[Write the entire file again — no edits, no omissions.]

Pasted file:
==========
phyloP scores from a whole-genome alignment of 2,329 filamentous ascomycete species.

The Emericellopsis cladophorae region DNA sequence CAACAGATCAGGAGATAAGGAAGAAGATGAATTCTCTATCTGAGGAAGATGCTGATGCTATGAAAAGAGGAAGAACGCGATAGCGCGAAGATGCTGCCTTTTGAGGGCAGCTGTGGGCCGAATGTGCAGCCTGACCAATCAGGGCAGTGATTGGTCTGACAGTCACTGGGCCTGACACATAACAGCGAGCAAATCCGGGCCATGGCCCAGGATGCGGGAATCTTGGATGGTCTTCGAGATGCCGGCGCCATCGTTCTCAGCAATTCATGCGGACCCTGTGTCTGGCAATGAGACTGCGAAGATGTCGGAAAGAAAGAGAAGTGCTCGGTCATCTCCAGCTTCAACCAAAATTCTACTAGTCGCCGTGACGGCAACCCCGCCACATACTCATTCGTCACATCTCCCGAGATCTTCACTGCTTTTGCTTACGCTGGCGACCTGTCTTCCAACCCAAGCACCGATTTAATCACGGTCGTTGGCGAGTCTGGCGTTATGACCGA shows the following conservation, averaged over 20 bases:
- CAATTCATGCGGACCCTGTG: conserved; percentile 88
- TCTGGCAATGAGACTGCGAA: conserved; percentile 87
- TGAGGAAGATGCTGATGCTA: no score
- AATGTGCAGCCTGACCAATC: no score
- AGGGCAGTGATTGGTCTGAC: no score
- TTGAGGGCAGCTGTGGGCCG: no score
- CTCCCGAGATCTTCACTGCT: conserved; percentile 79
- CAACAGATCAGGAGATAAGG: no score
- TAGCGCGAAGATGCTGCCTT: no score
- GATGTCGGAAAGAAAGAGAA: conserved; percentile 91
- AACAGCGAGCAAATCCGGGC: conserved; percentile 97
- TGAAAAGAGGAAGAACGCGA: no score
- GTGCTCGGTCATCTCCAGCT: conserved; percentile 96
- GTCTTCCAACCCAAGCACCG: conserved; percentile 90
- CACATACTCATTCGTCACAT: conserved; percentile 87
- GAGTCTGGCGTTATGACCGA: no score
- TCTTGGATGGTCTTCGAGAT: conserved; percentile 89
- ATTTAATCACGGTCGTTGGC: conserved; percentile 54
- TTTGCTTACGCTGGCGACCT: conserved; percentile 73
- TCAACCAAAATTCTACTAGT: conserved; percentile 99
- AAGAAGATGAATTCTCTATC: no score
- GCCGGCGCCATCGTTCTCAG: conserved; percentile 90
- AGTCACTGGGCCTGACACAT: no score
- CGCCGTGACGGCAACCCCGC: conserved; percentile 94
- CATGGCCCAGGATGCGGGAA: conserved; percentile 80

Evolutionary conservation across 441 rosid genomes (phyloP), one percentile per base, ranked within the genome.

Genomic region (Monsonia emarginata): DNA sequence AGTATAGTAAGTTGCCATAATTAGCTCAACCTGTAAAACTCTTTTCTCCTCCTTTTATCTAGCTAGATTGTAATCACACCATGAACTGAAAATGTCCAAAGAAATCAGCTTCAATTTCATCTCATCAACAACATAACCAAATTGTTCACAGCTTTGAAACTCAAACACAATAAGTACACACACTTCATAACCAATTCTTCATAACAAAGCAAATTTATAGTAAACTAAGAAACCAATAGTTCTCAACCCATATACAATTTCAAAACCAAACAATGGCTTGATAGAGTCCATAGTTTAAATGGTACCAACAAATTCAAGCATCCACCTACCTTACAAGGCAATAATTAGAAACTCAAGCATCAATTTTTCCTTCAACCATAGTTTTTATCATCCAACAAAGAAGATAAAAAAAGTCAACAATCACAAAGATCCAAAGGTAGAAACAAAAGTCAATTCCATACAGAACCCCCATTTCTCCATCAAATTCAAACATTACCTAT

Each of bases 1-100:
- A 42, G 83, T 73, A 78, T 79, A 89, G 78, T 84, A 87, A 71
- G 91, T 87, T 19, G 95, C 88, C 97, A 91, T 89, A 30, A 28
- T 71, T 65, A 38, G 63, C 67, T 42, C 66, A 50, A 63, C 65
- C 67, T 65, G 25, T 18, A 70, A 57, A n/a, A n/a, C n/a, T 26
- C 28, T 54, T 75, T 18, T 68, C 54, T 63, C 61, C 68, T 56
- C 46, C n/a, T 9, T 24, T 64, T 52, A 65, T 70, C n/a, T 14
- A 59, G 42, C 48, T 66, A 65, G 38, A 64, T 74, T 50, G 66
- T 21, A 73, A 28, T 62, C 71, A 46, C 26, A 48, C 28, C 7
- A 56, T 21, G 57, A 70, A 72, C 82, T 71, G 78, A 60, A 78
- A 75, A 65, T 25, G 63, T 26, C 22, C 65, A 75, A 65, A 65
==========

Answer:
phyloP scores from a whole-genome alignment of 2,329 filamentous ascomycete species.

The Emericellopsis cladophorae region DNA sequence CAACAGATCAGGAGATAAGGAAGAAGATGAATTCTCTATCTGAGGAAGATGCTGATGCTATGAAAAGAGGAAGAACGCGATAGCGCGAAGATGCTGCCTTTTGAGGGCAGCTGTGGGCCGAATGTGCAGCCTGACCAATCAGGGCAGTGATTGGTCTGACAGTCACTGGGCCTGACACATAACAGCGAGCAAATCCGGGCCATGGCCCAGGATGCGGGAATCTTGGATGGTCTTCGAGATGCCGGCGCCATCGTTCTCAGCAATTCATGCGGACCCTGTGTCTGGCAATGAGACTGCGAAGATGTCGGAAAGAAAGAGAAGTGCTCGGTCATCTCCAGCTTCAACCAAAATTCTACTAGTCGCCGTGACGGCAACCCCGCCACATACTCATTCGTCACATCTCCCGAGATCTTCACTGCTTTTGCTTACGCTGGCGACCTGTCTTCCAACCCAAGCACCGATTTAATCACGGTCGTTGGCGAGTCTGGCGTTATGACCGA shows the following conservation, averaged over 20 bases:
- CAATTCATGCGGACCCTGTG: conserved; percentile 88
- TCTGGCAATGAGACTGCGAA: conserved; percentile 87
- TGAGGAAGATGCTGATGCTA: no score
- AATGTGCAGCCTGACCAATC: no score
- AGGGCAGTGATTGGTCTGAC: no score
- TTGAGGGCAGCTGTGGGCCG: no score
- CTCCCGAGATCTTCACTGCT: conserved; percentile 79
- CAACAGATCAGGAGATAAGG: no score
- TAGCGCGAAGATGCTGCCTT: no score
- GATGTCGGAAAGAAAGAGAA: conserved; percentile 91
- AACAGCGAGCAAATCCGGGC: conserved; percentile 97
- TGAAAAGAGGAAGAACGCGA: no score
- GTGCTCGGTCATCTCCAGCT: conserved; percentile 96
- GTCTTCCAACCCAAGCACCG: conserved; percentile 90
- CACATACTCATTCGTCACAT: conserved; percentile 87
- GAGTCTGGCGTTATGACCGA: no score
- TCTTGGATGGTCTTCGAGAT: conserved; percentile 89
- ATTTAATCACGGTCGTTGGC: conserved; percentile 54
- TTTGCTTACGCTGGCGACCT: conserved; percentile 73
- TCAACCAAAATTCTACTAGT: conserved; percentile 99
- AAGAAGATGAATTCTCTATC: no score
- GCCGGCGCCATCGTTCTCAG: conserved; percentile 90
- AGTCACTGGGCCTGACACAT: no score
- CGCCGTGACGGCAACCCCGC: conserved; percentile 94
- CATGGCCCAGGATGCGGGAA: conserved; percentile 80

Evolutionary conservation across 441 rosid genomes (phyloP), one percentile per base, ranked within the genome.

Genomic region (Monsonia emarginata): DNA sequence AGTATAGTAAGTTGCCATAATTAGCTCAACCTGTAAAACTCTTTTCTCCTCCTTTTATCTAGCTAGATTGTAATCACACCATGAACTGAAAATGTCCAAAGAAATCAGCTTCAATTTCATCTCATCAACAACATAACCAAATTGTTCACAGCTTTGAAACTCAAACACAATAAGTACACACACTTCATAACCAATTCTTCATAACAAAGCAAATTTATAGTAAACTAAGAAACCAATAGTTCTCAACCCATATACAATTTCAAAACCAAACAATGGCTTGATAGAGTCCATAGTTTAAATGGTACCAACAAATTCAAGCATCCACCTACCTTACAAGGCAATAATTAGAAACTCAAGCATCAATTTTTCCTTCAACCATAGTTTTTATCATCCAACAAAGAAGATAAAAAAAGTCAACAATCACAAAGATCCAAAGGTAGAAACAAAAGTCAATTCCATACAGAACCCCCATTTCTCCATCAAATTCAAACATTACCTAT

Each of bases 1-100:
- A 42, G 83, T 73, A 78, T 79, A 89, G 78, T 84, A 87, A 71
- G 91, T 87, T 19, G 95, C 88, C 97, A 91, T 89, A 30, A 28
- T 71, T 65, A 38, G 63, C 67, T 42, C 66, A 50, A 63, C 65
- C 67, T 65, G 25, T 18, A 70, A 57, A n/a, A n/a, C n/a, T 26
- C 28, T 54, T 75, T 18, T 68, C 54, T 63, C 61, C 68, T 56
- C 46, C n/a, T 9, T 24, T 64, T 52, A 65, T 70, C n/a, T 14
- A 59, G 42, C 48, T 66, A 65, G 38, A 64, T 74, T 50, G 66
- T 21, A 73, A 28, T 62, C 71, A 46, C 26, A 48, C 28, C 7
- A 56, T 21, G 57, A 70, A 72, C 82, T 71, G 78, A 60, A 78
- A 75, A 65, T 25, G 63, T 26, C 22, C 65, A 75, A 65, A 65